"We had viewed our ESL learners as a real challenge," said Steve McKenna, superintendent of the Manson School District, one of the first Eastern Washington districts to implement a dual-language program. "We then started rethinking that and realized that our 'challenge' was actually one of our greatest assets."

Manson's dual-language program has grown from 25 students to about 190 in three years, with parents of all ethnicities clamoring to get their children enrolled, McKenna said.

But the program comes with a price tag some school districts can't afford. Northshore school officials say it will take about $10,000 in training and new materials to implement Woodin's program next year, but other districts say it can take more than $100,000 to keep the program in place. Another obstacle is the shortage of bilingual, biliterate teachers in the state.

In Bellevue, where students speak a total of about 60 different languages, school officials say the curriculum would just not suit their
needs. There is no money in the budget to set up a dual-language program for each of the many immigrant communities, from Cambodian to Chinese. Fred Cogswell, executive director of academic support for the district, said he is not convinced the program is a panacea anyway. In a dual-language classroom, he said, there is always the risk that students will become literate in their own language while they lag behind in English. By contrast, Bellevue's English-as-a-second-language program consists of about one hour of focused English instruction, while the rest of the day students are in regular classrooms learning alongside English-speaking students.

 Whenever possible, the district buys books in foreign languages and encourages parents to read to their children in their native tongue, said Cogswell. "We respect the culture," said Cogswell. "But our mission in Bellevue is to teach English."

Beginning this fall, Bellevue will mandate more time in English-language instruction, more communication between ESL teachers and
regular-education teachers, and a shift toward content-based learning of English. School officials decided to revamp the ESL program after WASL results showed only 4.8 percent of Bellevue's seventh-grade ESL students met the state's goal in reading.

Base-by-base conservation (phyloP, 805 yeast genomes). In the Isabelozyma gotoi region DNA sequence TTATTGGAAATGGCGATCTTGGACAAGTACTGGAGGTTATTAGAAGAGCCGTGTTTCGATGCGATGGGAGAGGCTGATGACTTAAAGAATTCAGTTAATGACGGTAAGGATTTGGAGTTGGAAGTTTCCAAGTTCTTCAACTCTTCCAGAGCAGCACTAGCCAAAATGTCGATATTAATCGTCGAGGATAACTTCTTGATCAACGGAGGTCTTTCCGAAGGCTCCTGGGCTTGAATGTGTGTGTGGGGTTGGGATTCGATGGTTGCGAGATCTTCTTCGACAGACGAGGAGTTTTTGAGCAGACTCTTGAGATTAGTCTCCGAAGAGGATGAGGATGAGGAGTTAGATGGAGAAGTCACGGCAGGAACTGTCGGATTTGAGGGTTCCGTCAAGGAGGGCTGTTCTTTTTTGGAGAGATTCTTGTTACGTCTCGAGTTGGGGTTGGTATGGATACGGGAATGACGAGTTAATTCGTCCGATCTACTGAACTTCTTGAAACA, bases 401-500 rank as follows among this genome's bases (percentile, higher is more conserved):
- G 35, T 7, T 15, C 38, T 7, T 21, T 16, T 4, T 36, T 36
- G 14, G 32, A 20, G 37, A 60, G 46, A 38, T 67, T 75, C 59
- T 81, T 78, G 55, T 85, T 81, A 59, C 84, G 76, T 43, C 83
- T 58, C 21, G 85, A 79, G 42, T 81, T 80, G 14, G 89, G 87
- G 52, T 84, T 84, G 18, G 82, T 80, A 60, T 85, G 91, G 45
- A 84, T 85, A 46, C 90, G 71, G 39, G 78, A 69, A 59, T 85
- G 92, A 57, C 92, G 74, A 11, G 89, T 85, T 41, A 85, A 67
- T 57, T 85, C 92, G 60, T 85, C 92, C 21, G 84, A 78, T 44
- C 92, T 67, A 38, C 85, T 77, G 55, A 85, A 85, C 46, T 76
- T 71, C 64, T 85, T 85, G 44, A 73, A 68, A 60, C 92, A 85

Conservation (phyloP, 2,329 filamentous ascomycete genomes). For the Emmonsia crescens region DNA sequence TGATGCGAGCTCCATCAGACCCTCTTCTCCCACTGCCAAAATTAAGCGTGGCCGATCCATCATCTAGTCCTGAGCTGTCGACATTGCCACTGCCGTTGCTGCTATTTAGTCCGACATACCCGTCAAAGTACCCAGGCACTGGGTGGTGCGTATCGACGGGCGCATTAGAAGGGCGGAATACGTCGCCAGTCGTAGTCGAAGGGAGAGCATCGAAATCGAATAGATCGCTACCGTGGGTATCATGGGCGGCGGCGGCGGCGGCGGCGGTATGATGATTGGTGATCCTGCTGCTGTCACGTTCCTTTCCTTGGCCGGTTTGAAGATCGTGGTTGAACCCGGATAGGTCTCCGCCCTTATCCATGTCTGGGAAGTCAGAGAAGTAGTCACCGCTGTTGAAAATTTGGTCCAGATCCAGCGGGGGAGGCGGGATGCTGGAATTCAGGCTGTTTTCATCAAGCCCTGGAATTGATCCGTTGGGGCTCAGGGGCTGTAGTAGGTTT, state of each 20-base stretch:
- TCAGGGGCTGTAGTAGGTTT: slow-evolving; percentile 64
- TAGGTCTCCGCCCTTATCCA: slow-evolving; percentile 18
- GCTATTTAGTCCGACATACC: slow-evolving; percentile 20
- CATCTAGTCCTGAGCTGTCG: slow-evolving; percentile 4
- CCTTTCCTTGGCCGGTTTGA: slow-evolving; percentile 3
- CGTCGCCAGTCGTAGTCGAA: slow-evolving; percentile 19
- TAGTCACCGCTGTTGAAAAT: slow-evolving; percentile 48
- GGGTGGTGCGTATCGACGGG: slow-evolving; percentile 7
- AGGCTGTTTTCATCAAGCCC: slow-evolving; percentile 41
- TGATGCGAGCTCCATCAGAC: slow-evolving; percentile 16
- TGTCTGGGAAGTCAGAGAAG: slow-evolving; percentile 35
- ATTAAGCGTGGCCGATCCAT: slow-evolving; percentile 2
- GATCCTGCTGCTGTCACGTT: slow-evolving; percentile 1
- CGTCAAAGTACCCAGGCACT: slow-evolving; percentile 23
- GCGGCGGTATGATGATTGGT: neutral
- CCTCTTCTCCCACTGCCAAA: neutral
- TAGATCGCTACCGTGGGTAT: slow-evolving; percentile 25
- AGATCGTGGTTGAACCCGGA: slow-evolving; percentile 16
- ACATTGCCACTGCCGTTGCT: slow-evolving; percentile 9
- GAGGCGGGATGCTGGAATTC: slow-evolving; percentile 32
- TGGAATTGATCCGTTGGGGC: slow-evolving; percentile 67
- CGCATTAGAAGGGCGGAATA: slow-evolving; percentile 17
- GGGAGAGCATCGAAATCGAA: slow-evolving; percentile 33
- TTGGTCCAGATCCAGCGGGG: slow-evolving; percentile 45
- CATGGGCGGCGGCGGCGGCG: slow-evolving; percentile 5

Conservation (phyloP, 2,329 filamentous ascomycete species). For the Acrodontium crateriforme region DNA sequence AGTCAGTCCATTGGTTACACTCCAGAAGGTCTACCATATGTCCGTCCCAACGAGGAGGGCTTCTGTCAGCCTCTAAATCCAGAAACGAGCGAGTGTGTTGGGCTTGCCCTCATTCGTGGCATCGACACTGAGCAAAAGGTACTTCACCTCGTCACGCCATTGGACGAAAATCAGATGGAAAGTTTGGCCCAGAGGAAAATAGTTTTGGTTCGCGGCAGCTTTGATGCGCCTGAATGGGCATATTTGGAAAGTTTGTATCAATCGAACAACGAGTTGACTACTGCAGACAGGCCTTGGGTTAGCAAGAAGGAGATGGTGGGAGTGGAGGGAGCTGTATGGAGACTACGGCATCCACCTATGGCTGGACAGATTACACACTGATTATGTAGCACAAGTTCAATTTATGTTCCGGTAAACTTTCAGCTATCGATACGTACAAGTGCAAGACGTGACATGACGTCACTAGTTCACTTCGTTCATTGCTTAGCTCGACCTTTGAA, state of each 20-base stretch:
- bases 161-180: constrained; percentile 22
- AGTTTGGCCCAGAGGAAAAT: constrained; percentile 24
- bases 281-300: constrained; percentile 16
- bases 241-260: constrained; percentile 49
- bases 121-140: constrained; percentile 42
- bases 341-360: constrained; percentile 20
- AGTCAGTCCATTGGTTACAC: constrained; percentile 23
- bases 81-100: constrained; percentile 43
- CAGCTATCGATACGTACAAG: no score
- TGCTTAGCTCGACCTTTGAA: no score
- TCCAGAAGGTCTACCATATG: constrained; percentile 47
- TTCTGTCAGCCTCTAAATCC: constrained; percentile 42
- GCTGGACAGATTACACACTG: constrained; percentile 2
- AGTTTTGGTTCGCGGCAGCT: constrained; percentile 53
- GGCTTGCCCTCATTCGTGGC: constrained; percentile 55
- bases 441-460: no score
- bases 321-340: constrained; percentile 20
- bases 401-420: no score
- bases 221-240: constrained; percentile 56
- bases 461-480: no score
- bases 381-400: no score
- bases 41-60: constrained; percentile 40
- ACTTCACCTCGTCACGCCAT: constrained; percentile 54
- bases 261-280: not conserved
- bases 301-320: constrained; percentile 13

Beyond conversational English, students are now learning vocabulary that will help them prepare for lessons in science and math.

Reynaldo Baca, co-director of the Center for Multilingual, Multicultural Research at the University of Southern California, said research has shown the dual-language model to be the most effective for ESL learners.

"The dual-language program is the only one that will accelerate the child to the point where they can compete at grade level," said Baca. "It's the only one that's closed the achievement gap."

Lara Williams, who will teach the kindergarten class at Woodin next year, said some English-speaking parents are clearly concerned that their children may lose academic ground.

Williams said she believes the students ultimately would come out ahead. A recent visit to dual-language schools in Texas gave her even more confidence in the power of the program.

"Every grade was ahead," said Williams. "Everything kindergartners were doing in Texas, my first-graders are doing now."

Nitza Melo, a bilingual AmeriCorps VISTA volunteer at Woodin Elementary, said Spanish-speaking parents at Woodin were relieved to hear about the dual-language program. They had serious concerns, she said, that their children would lose hold of their native culture.

"It's a fear that's valid," said Melo. "There's a sense that students put on themselves that to be white is to be better."

Cara Solomon: 206-464-2024 or csolomon@seattletimes.com